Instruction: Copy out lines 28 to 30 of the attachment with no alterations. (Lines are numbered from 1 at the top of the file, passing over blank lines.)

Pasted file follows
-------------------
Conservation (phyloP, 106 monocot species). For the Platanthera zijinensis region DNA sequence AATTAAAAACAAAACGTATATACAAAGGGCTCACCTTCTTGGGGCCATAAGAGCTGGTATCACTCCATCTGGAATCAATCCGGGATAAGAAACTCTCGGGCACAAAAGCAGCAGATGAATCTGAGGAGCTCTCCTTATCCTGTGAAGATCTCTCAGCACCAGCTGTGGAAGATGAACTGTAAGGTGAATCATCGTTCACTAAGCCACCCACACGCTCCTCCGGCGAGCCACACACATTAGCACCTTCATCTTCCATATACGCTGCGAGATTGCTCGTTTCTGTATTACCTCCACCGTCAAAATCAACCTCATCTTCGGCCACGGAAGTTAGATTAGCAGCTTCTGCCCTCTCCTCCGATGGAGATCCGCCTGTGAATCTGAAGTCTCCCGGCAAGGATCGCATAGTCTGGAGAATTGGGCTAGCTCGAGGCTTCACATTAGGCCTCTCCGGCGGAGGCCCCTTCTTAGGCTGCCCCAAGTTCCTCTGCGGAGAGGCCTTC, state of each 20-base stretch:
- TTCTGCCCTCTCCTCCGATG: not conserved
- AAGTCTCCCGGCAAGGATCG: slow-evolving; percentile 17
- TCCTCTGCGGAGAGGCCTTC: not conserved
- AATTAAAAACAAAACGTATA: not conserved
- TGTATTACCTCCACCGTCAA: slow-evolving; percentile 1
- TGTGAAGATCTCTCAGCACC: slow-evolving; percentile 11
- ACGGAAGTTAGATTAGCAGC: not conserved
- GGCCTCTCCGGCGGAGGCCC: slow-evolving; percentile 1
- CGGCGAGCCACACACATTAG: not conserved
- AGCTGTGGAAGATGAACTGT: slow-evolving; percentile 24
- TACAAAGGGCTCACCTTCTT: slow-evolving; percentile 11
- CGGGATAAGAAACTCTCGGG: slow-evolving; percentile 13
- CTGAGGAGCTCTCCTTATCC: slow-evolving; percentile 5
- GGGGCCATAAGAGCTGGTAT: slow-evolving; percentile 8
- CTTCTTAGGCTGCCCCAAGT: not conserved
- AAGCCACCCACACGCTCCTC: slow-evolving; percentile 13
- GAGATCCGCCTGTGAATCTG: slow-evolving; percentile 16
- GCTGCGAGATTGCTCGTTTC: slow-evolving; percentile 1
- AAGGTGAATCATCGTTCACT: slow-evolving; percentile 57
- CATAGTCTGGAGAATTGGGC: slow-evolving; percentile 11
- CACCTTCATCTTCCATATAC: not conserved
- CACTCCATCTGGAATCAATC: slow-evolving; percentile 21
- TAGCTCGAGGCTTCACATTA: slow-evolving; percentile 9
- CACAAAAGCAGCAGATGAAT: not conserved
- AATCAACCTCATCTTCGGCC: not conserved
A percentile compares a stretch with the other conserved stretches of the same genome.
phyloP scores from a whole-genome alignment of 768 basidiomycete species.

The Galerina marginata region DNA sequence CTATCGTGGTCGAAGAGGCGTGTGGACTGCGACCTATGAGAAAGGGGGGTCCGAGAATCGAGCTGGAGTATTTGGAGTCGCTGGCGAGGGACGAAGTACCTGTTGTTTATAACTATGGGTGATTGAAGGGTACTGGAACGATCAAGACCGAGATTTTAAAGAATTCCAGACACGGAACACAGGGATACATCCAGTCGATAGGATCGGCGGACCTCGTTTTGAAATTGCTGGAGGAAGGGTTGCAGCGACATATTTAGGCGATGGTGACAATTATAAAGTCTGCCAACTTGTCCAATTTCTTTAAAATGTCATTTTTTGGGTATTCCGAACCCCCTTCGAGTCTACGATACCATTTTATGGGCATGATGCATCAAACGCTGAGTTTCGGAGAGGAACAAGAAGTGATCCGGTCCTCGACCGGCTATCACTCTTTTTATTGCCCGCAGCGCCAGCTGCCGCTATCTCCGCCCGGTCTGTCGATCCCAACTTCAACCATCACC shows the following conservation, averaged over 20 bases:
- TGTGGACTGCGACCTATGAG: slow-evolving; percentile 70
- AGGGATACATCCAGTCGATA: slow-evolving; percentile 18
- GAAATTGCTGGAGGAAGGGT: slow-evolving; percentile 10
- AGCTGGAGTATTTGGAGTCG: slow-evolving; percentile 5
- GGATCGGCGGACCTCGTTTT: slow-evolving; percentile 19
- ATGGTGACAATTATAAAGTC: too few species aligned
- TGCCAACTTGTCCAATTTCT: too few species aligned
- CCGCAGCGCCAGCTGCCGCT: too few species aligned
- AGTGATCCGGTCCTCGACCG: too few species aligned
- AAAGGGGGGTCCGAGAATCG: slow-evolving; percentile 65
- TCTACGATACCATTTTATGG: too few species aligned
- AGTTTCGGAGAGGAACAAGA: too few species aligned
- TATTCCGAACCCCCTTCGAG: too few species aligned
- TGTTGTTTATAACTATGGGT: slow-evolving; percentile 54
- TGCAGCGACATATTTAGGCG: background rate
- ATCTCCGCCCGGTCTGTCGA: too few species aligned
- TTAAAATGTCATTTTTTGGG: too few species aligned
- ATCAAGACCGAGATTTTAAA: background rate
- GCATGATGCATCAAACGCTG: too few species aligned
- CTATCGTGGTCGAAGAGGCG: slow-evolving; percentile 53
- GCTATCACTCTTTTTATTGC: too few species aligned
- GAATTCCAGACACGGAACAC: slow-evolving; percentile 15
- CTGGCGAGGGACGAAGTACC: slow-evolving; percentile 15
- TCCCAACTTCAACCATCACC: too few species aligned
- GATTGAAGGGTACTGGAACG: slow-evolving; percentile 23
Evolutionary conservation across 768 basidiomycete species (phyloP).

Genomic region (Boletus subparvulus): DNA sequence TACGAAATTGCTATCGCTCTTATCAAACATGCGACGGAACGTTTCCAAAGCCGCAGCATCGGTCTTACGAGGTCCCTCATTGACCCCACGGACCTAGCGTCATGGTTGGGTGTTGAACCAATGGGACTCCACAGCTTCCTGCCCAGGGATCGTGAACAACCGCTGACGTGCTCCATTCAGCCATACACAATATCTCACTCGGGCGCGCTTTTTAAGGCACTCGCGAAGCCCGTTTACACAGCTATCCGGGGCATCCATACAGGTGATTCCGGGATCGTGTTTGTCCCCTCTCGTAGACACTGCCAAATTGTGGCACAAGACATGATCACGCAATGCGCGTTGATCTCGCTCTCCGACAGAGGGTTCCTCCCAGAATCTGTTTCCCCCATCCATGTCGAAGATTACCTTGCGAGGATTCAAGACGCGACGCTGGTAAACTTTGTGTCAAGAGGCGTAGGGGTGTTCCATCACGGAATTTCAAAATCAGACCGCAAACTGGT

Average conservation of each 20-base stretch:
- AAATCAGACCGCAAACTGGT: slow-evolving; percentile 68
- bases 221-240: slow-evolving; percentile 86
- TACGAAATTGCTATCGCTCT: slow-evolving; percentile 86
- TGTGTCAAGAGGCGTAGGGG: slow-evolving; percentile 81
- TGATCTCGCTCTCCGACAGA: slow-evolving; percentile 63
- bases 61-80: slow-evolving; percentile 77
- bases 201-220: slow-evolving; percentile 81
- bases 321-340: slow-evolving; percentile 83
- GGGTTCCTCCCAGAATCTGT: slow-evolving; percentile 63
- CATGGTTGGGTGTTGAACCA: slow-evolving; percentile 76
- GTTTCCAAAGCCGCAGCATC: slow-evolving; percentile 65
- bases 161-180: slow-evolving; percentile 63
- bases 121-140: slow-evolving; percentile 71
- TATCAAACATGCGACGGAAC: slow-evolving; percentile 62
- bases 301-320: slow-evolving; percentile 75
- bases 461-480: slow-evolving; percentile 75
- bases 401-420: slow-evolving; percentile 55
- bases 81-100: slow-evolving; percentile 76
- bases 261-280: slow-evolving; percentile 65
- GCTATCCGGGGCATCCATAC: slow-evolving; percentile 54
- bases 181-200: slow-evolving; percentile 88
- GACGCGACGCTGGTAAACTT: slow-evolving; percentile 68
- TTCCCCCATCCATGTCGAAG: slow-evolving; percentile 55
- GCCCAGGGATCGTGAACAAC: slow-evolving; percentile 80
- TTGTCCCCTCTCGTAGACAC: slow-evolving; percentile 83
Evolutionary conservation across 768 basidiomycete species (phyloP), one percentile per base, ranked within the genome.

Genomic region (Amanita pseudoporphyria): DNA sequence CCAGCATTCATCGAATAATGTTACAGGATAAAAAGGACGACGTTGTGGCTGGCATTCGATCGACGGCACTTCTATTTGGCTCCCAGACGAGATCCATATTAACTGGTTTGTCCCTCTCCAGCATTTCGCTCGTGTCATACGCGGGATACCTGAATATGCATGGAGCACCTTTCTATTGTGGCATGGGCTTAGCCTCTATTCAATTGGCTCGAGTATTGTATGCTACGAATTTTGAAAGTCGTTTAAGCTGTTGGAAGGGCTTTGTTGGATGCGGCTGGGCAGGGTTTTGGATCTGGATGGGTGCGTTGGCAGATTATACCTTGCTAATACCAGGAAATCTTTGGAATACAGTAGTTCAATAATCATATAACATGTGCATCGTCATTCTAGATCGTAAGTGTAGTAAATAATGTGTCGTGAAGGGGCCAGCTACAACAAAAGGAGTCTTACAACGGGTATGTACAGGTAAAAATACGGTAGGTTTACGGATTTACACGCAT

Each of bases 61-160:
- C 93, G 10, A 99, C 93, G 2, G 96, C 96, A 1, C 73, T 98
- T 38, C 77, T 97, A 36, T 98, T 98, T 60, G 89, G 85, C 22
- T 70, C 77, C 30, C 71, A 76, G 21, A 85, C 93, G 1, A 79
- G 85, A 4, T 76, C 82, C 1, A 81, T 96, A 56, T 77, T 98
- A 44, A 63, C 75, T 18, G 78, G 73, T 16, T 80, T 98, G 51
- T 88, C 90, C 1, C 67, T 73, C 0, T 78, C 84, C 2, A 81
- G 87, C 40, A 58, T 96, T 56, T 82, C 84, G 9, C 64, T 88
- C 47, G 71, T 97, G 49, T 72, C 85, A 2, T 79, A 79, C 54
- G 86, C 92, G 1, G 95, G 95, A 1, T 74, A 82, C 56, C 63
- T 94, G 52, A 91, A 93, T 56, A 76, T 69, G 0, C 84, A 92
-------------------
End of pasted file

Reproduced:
phyloP scores from a whole-genome alignment of 768 basidiomycete species.

The Galerina marginata region DNA sequence CTATCGTGGTCGAAGAGGCGTGTGGACTGCGACCTATGAGAAAGGGGGGTCCGAGAATCGAGCTGGAGTATTTGGAGTCGCTGGCGAGGGACGAAGTACCTGTTGTTTATAACTATGGGTGATTGAAGGGTACTGGAACGATCAAGACCGAGATTTTAAAGAATTCCAGACACGGAACACAGGGATACATCCAGTCGATAGGATCGGCGGACCTCGTTTTGAAATTGCTGGAGGAAGGGTTGCAGCGACATATTTAGGCGATGGTGACAATTATAAAGTCTGCCAACTTGTCCAATTTCTTTAAAATGTCATTTTTTGGGTATTCCGAACCCCCTTCGAGTCTACGATACCATTTTATGGGCATGATGCATCAAACGCTGAGTTTCGGAGAGGAACAAGAAGTGATCCGGTCCTCGACCGGCTATCACTCTTTTTATTGCCCGCAGCGCCAGCTGCCGCTATCTCCGCCCGGTCTGTCGATCCCAACTTCAACCATCACC shows the following conservation, averaged over 20 bases:
- TGTGGACTGCGACCTATGAG: slow-evolving; percentile 70